Hot, Salty Yes at Mi Chalateca | The Hand That Feeds

There is a man screaming “goooooal” on the television, which is accurate. Ever since that kid came in for a slide tackle and knocked the first-string goalie out, it’s been open season on Trinidad-Tobago’s net.

“They scored another one?” The waitress says, leaning on the table that I’m all twisted around at.

“Yep.” I offer, cramming down another chunk of fried Yucca that just will not fit in my belly. Way too good to leave it cooling on my plate though, so I puzzle piece it in and gulp it down with horchata.

“Two?” She says.

“Yeah, two in 2 minutes!” Crunch, slurp, swallow.

The ladies at the table beside us are speaking Spanish, fast and low like a ribbon unfurling and the sound of it in this quiet restaurant is crickets in the woods. Just right.

“Where’s the other goalie?” She asks.

“Knocked out.” I say and her eyebrows knit together so I give myself a tap on the back of the head, roll my eyes back. She laughs.

“They just put in-” and I’m supposed to say his name next, but I have absolutely no idea what it is. I don’t know the names of the teams, or where they’re playing or what the rules are. I don’t watch futbol. I fill my mouth with Salvadoran magic and we watch Honduras dominate Trinidad on oddly arranged televisions to the tune of gossip en Español and goodness sizzling through the kitchen window and I am immersed.

From the road, Mi Chalateca doesn’t look like the kind of place you could disappear into. It’s spot welded to the side of an Enterprise Rent-a- Car, toeing the line on the busy 99. Even from the parking lot, one might not know exactly what they were in for, what with the simple exterior, the muted colors. But if you walk into that place and smell those smells and see all of those smiling faces and don’t start to palpitate and salivate, you might want to reevaluate your life. If you crack that menu and read through your Salvadoran options and don’t get sweaty, start reaching for that life alert button. And if, God forbid, you read the word ‘pupusas’ and still feel nothing, then try ordering one, see if that doesn’t fix whatever is broken inside of you.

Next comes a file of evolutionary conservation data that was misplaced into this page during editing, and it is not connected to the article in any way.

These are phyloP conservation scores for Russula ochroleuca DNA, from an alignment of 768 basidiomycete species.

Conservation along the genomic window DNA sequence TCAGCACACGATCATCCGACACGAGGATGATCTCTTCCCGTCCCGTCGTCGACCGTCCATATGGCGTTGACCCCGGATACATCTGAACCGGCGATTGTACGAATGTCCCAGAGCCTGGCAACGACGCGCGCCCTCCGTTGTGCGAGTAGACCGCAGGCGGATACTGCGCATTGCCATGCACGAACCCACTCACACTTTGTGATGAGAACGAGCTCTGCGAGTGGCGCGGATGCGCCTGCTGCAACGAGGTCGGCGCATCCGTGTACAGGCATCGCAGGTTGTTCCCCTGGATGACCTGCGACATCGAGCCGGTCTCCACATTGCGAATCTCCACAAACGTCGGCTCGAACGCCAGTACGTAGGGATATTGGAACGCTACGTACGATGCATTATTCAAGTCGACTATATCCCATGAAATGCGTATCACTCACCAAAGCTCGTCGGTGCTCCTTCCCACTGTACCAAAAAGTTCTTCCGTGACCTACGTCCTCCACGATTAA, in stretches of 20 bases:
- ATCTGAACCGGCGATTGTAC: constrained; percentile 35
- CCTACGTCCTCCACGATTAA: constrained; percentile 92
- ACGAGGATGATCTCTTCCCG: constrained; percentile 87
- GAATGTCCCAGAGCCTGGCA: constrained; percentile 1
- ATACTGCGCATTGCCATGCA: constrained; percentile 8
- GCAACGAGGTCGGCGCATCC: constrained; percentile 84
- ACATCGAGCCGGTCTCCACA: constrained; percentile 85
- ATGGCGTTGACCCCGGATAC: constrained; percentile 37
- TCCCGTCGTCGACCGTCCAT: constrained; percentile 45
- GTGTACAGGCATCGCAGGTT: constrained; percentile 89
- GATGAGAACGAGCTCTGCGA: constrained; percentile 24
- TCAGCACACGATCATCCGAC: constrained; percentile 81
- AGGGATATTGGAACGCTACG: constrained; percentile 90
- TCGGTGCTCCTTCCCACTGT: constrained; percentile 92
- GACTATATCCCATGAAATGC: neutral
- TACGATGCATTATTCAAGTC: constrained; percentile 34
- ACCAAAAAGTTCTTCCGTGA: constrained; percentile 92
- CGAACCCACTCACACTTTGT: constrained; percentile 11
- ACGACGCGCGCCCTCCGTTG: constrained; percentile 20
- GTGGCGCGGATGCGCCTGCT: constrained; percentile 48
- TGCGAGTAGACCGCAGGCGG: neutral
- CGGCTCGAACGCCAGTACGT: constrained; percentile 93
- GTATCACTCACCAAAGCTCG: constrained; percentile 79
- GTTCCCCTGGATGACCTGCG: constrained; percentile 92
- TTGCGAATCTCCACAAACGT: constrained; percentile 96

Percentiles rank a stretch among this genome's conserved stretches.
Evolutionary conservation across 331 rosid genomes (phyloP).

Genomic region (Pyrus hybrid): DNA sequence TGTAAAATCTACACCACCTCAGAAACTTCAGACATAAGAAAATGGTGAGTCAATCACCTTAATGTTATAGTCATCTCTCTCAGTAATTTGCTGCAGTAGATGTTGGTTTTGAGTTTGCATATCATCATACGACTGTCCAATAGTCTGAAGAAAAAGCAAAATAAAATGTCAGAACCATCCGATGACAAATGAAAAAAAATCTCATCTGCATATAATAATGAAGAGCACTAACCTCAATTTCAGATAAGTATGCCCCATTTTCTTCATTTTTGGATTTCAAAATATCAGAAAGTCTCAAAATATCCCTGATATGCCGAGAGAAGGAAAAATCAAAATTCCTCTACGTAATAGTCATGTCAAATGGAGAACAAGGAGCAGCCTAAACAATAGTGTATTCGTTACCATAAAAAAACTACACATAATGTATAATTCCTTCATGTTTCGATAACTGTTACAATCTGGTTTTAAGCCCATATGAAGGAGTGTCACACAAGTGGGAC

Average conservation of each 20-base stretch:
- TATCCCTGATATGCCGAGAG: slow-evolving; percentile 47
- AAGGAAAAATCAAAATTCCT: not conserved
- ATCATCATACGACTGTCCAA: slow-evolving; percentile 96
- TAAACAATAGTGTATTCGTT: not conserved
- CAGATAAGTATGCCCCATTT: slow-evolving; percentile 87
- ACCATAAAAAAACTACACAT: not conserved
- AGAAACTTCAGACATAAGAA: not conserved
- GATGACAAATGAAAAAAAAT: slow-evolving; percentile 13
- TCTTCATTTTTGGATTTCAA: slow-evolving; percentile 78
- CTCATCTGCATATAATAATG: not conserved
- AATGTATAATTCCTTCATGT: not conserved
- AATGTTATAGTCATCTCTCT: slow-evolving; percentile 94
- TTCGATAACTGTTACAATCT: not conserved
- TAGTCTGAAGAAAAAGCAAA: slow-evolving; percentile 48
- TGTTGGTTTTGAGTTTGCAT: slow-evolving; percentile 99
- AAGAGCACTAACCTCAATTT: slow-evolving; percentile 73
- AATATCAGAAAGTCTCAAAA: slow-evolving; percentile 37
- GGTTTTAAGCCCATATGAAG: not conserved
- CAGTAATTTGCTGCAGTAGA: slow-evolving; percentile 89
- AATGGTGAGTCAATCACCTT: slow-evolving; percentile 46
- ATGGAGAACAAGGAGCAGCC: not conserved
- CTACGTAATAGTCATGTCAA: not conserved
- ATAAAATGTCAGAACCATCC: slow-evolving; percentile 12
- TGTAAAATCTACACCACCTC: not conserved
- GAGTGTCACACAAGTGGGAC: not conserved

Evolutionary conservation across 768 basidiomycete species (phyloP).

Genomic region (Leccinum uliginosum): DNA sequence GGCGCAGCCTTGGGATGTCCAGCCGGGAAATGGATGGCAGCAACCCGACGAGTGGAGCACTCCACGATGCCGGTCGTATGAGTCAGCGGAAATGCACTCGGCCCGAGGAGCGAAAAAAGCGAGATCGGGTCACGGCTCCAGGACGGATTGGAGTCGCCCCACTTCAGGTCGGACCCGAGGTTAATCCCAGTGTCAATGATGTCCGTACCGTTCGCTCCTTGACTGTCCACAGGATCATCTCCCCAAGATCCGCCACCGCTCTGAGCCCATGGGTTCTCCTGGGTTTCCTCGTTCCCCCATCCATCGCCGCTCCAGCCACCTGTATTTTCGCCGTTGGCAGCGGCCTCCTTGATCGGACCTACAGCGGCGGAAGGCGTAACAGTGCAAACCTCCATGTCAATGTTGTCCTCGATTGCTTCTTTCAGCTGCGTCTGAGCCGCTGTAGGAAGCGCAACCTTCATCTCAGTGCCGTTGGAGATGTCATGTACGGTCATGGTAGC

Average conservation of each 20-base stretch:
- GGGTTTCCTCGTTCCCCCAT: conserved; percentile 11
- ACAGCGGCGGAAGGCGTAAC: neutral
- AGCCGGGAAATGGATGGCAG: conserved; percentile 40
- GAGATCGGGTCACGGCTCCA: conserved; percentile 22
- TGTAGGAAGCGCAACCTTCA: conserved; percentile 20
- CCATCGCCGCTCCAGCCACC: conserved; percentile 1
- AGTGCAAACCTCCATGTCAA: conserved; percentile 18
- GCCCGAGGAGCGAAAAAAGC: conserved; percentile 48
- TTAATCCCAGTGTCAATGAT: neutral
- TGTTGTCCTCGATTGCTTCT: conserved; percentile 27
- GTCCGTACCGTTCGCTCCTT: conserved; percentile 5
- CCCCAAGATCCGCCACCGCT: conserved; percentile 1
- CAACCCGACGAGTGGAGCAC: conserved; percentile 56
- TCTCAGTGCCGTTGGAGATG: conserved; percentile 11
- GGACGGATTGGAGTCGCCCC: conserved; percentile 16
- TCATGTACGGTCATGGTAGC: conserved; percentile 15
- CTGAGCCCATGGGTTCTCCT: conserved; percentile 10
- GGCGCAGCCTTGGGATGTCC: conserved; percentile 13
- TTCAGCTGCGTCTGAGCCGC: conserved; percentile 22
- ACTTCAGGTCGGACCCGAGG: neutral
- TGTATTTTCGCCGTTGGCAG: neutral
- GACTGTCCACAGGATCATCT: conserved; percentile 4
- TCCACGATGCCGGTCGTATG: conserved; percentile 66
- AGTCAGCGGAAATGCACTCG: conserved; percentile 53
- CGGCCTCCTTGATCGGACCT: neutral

Pupusas, or Hot Salty Yes, as I’ve come to call them, are a maiz flatbread filled with meats and-or cheeses. Until 1950, they were a well kept small village secret, and in the 80’s they found their way to the US in the dust cloud of a mass exodus from El Salvador, prompted by a bloody civil war. In the time since, pupusarias have sprouted up all over the U.S. and as soon as you get one of those warm, perfectly seasoned, nirvana discs between your teeth you’ll understand why. Mi Chalateca’s are no exception. The revuelta pupusa that my waitress and new soccer buddy twirled out of the kitchen with was soft and warm and perfect for a rainy day.

The pork, frijoles and cheese inside swirled together into a sharp, but not cloying, flavor that was perfectly kept in check by the earthy maiz wrapped around them. The hot sauce I splashed it with was no joke, but the sour cream I slathered overtop kept it from burning the house down.

Balanced. Everything balanced. Further rounding out the meal was the curitdo, a Salvadoran coleslaw, which was light, tangy and verycomplimentary to the flavors in the Pupusa, and Yucca fries, which are so delicious that I suddenly understood why squirrels hide while they eat things that are really special.

“Honduras is good right now.” The waitress says. She’s wiping the table beside me, eyes scanning back and forth as the ball jumps across the screen.

“Yeah, they’re killing it.” I say.

“You like futbol?” She asks, and it is barely audible over the frantic commentary on the television and the soft gurgle of spanish floating off the tables and bubbling out of the kitchen.

“I love it.” I say, and today, I do. In here I do.

Kellen Burden is a local novelist and lunch enthusiast. More of his work can be found at